What Is Socialism?

Author's Note

The Debate

I’ve held forth at some length recently on the meanings of the words republic and democracy, which are of interest to Americans generally, and which have also, here at home, been at the center of heated debate in recent years, over the Alpine School District’s official statements of its mission, goals, and values. The debate is confusing and off-putting for many, in part because it sometimes takes a combative tone, but also because one side has directed a great deal of energy toward artificially narrow definitions of democracy and republic. We are told that a republic is good and a democracy is bad — end of story. Neither concept is that simple, and the part about democracy being bad rings false to a lot of people who love both their country and their freedom.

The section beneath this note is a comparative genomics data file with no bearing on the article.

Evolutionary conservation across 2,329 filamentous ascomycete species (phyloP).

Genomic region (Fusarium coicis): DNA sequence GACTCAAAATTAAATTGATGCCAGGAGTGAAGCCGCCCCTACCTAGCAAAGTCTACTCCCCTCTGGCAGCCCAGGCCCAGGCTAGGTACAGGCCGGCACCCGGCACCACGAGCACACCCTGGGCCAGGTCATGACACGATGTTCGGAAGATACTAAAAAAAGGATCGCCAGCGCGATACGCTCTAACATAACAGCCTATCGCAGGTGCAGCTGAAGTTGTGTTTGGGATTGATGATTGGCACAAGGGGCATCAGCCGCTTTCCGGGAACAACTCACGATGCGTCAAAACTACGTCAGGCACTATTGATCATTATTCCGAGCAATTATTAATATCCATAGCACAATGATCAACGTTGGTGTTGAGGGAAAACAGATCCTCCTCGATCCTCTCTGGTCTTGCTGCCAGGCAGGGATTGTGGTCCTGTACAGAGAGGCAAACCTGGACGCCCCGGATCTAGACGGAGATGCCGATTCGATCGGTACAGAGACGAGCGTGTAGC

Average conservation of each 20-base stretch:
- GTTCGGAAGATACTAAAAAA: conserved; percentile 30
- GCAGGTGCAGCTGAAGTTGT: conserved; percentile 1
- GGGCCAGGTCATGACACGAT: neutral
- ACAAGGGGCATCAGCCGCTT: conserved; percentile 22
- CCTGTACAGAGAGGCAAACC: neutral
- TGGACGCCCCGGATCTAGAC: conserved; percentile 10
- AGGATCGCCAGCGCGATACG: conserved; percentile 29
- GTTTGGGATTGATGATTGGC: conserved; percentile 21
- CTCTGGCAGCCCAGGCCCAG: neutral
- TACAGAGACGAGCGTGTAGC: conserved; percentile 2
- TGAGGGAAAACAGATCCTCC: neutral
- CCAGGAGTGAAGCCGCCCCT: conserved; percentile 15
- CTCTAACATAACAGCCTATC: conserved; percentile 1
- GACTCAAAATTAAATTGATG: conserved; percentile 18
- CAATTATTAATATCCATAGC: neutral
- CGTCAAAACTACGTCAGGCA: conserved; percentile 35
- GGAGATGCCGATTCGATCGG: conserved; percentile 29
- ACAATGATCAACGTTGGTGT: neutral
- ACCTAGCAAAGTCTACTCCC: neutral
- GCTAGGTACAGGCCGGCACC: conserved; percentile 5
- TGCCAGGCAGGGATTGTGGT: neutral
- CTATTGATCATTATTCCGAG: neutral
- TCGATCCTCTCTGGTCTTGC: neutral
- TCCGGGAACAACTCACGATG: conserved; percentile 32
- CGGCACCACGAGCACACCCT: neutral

If the activists were more careful with their terminology, they’d say that a certain kind of republic (our kind, the democratic, constitutional republic) is good, and we need to understand and preserve it; and a certain kind of democracy (our kind, the liberal, constitutional, representative democracy) is good, and we should understand and preserve that, too. They’d say that we should be careful not to be diverted to either direct or social democracy, both of which really are bad — and one of which is a major feature of the Alpine School District’s official goals and values.